California’s adult education system is a vital resource for millions of low- and middle-income individuals, helping them obtain the basic knowledge and skills necessary to advance in their careers and actively participate in civic life. The Senate Committee on Education and the Assembly Committee on Higher Education recently held a joint informational hearing to discuss the future of California’s adult education system and the challenges that many adults in need of additional skills face in climbing the economic ladder.
CBP Executive Director Chris Hoene testified on the importance of a robust adult education system for local economies, and he provided the committees with county-level data on poverty, educational attainment, and English-language proficiency. These data offer different ways of thinking about how California’s adult education system can better help the people it serves and help regional economies grow and prosper. The data on English-language proficiency and educational attainment are presented below, while the data on poverty was highlighted in a previous blog post.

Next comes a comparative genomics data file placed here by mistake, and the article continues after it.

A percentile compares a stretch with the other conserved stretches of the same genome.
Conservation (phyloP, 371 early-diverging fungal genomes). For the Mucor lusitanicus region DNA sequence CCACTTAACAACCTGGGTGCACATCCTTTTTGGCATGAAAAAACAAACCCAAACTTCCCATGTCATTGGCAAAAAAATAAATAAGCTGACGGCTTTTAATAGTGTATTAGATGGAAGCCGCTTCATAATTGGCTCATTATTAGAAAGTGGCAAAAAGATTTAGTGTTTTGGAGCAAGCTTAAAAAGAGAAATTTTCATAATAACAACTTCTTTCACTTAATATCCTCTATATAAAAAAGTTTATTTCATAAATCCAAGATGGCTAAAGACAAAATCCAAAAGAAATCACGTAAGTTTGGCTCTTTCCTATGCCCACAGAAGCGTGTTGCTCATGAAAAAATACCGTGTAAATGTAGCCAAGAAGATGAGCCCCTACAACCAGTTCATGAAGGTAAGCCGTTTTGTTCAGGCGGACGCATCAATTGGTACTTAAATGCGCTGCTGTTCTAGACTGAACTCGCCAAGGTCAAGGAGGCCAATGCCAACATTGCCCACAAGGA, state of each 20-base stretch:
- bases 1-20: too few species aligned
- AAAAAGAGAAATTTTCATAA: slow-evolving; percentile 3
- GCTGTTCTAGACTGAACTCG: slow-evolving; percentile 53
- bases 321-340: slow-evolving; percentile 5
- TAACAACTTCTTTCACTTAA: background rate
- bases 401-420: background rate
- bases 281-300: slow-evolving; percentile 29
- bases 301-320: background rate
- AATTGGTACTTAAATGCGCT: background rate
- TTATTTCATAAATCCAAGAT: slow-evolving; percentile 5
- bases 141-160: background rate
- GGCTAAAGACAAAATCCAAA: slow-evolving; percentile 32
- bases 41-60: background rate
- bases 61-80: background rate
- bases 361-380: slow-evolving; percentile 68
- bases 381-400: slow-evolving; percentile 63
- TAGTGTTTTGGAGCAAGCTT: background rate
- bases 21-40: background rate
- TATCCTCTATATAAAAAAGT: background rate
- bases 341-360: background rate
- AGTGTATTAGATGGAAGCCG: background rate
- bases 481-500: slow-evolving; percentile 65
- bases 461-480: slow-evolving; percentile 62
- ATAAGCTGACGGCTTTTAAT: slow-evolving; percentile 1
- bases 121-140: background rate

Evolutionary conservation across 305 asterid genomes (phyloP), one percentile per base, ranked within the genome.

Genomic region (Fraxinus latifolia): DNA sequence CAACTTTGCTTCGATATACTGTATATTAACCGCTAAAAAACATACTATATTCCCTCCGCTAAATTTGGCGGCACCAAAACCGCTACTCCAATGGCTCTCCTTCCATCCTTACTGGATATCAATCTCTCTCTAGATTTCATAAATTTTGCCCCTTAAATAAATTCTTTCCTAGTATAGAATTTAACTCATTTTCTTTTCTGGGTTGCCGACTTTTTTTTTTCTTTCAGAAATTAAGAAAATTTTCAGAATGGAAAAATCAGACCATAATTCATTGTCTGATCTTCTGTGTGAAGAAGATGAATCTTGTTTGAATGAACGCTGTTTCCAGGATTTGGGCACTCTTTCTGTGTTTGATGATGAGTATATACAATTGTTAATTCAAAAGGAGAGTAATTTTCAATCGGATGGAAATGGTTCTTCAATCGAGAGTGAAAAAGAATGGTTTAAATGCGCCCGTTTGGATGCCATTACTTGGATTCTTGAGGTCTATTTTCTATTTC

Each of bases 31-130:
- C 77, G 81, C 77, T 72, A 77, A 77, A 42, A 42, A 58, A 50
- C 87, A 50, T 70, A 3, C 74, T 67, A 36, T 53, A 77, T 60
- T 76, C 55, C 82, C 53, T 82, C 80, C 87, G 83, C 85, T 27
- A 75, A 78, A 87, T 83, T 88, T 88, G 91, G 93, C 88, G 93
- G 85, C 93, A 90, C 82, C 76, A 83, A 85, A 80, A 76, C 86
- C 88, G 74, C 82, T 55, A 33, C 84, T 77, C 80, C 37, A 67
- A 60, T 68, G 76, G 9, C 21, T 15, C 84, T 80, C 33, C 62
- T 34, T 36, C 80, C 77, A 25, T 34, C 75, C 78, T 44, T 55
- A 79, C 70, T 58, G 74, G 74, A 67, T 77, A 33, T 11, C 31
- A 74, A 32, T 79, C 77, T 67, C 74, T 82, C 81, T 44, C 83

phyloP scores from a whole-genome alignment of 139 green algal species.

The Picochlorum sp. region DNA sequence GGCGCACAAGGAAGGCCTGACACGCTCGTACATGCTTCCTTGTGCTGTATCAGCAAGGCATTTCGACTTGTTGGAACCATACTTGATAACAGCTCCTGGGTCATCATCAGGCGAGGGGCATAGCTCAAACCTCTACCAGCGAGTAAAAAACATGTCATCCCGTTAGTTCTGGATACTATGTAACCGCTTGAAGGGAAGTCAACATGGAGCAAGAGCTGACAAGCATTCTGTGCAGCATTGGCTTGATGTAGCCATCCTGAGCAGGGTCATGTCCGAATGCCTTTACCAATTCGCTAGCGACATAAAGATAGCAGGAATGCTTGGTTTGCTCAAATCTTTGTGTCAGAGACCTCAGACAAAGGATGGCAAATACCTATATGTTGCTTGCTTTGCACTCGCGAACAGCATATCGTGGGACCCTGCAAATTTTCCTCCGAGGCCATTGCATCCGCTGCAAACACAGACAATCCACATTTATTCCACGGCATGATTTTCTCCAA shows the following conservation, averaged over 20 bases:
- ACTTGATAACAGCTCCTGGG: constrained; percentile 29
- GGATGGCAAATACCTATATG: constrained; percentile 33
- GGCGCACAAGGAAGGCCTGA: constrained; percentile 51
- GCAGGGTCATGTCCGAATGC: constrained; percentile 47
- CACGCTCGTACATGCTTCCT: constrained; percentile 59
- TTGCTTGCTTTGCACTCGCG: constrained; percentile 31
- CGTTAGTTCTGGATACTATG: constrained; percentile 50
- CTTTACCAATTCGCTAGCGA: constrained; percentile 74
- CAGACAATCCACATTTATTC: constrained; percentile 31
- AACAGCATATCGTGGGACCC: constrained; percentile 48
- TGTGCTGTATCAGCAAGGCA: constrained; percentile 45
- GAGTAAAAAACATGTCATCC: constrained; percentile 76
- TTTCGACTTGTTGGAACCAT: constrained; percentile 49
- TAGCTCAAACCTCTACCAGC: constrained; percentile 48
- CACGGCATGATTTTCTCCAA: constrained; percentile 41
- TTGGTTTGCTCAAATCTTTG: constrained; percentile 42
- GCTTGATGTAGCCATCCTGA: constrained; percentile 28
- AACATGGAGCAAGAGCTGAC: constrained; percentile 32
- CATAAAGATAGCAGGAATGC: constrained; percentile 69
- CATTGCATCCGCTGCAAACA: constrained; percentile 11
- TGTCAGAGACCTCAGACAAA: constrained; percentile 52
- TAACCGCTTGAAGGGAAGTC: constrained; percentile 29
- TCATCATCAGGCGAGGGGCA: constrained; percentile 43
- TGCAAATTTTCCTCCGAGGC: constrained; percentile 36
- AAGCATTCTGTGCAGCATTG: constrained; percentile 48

These data highlight the importance of California’s adult education system to local needs. Specifically:
- Some California counties need to focus on adult education services for English learners. While adult education is often tailored to adults without a high school degree, a significant share of these students are also English-language learners. In some parts of California roughly a third of adults could be classified as English learners, meaning they speak English less than “very well.”
- Investing in education is a key strategy to promote economic growth in a region, and a robust adult education system should be part of that strategy. The alarmingly high rates of poverty in many California counties underscore the need for investments in workers’ skills and education. Some regions may want to make significant investments in their adult education system as a way to promote long-term economic growth.
You can view the entire testimony, including a more detailed discussion of the data that was presented to the committees, here.
— Luke Reidenbach